(1) To make the maximum allowable bet a convenient number according to the denomination of chips used in the poker game, the pot size can be rounded off. An odd amount rounds off upward to the nearest smooth number. For e.g. the blinds are $5, $10 and $25 and the maximum bring-in is $25.

    Poker player A calls, the middle blind calls and the big blind wishes to raises the maximum pot. Now, the pot size is $80 ($25 from poker player A’s call, $5 from the small blind, $25 from the middle blind’s call, and $25 from poker player B’s call prior to raising).

    Even though the pot actually contains only $80, poker player B might raise $100 if the rules of the poker game call for all bets to be in $25 bet increments. The odd $5 is counted as $25. ( Some online poker players use a rounding off rule which says that the odd amount should be more than half a bet to be rounded upwards.)

(2) Even in a heads-up pot, no poker player might overbet the pot. If the cardroom’s floor personnel tell a prospective poker player that the game is pot-limit poker, he is allowed to play without having to face a bet greater than the pot size.

    Hence, in all situations the dealers must be instructed to call attention to an overbet and trim the amount down to proper size. As the poker player who bets has the option of calling the whole thing or requires the bet to be trimmed down, some poker players feel that overbet is favorable to such poker players.

    Their reasoning is incorrect as they would have to leave it up to the target to call down an overbet. First, the poker player might not realize that an overbet has happened. Second, it looks weak if you ask the bet to be trimmed down and tells information about your hand which the rival poker player is not entitled to.

(3) The bet stands if the dealer and other poker players fail to call attention to an overbet and the rival poker player calls. The reason is to prevent a poker player who has broken the rules by overbetting the pot from profiting thereby. For e.g. if the pot is $300 and poker player A bets $500 at poker player B.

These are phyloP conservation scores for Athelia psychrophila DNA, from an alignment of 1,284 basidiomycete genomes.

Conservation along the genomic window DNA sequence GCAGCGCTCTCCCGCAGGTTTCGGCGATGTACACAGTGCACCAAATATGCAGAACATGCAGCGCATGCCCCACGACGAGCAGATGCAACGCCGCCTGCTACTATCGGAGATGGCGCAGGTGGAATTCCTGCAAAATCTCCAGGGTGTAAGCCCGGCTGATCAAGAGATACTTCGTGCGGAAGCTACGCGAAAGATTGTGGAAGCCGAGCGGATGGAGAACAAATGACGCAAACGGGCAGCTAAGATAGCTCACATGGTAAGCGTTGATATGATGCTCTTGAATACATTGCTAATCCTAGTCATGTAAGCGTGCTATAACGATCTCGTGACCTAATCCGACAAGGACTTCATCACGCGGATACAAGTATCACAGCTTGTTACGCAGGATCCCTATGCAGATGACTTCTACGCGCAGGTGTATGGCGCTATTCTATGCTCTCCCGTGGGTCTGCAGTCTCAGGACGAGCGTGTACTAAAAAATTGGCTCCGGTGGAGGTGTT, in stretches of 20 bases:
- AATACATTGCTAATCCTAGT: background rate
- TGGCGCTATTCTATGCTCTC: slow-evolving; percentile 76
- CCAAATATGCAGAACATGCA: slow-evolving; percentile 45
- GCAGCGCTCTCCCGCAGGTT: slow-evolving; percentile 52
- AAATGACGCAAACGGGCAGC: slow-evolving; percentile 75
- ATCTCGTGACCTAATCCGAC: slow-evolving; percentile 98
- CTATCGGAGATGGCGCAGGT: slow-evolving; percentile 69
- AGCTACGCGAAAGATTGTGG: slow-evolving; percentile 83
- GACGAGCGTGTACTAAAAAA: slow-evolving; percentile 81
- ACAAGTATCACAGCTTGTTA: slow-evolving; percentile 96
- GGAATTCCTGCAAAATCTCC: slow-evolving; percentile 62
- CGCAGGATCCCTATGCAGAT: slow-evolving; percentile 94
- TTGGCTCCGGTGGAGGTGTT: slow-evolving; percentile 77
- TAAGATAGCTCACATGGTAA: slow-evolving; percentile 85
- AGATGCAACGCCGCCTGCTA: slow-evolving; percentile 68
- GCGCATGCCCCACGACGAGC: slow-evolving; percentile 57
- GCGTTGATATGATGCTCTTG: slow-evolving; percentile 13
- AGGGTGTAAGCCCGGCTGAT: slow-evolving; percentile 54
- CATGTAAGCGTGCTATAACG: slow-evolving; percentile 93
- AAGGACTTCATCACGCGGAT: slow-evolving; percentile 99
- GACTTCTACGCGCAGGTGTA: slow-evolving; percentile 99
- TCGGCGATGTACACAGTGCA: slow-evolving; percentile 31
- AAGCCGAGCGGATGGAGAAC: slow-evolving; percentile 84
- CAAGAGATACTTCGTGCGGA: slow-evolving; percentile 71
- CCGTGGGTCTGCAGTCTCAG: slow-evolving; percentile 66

No poker player says anything. Poker player B calls the full amount as he thinks that it is over. Poker player A should not be allowed to retrieve $200 from the pot by now calling attention to his own overbet. It is not fair to allow poker player A confront his rival poker player with a seemingly large bet and then take money out of the pot if the full amount gets called.

    For the decision maker, this can be a difficult scenario as poker player B is not supposedly to speedily call the full amount before the dealer had any chance to call attention to the overbet. Determining who is trying to shoot an angle lies in the hand of decision maker. I would rule in favor of poker player B in close situation as his rival poker player was the one who broke the rules.

    Even though there is some poker player who has not yet acted, there should be a point where a wager has been acted on-condoned-by sufficient number of poker players that it should stand. There is an obligation to speak up about something which is happening improperly in the poker game. When two poker players have acted on a wager, its size should be accepted by all. This is the rule.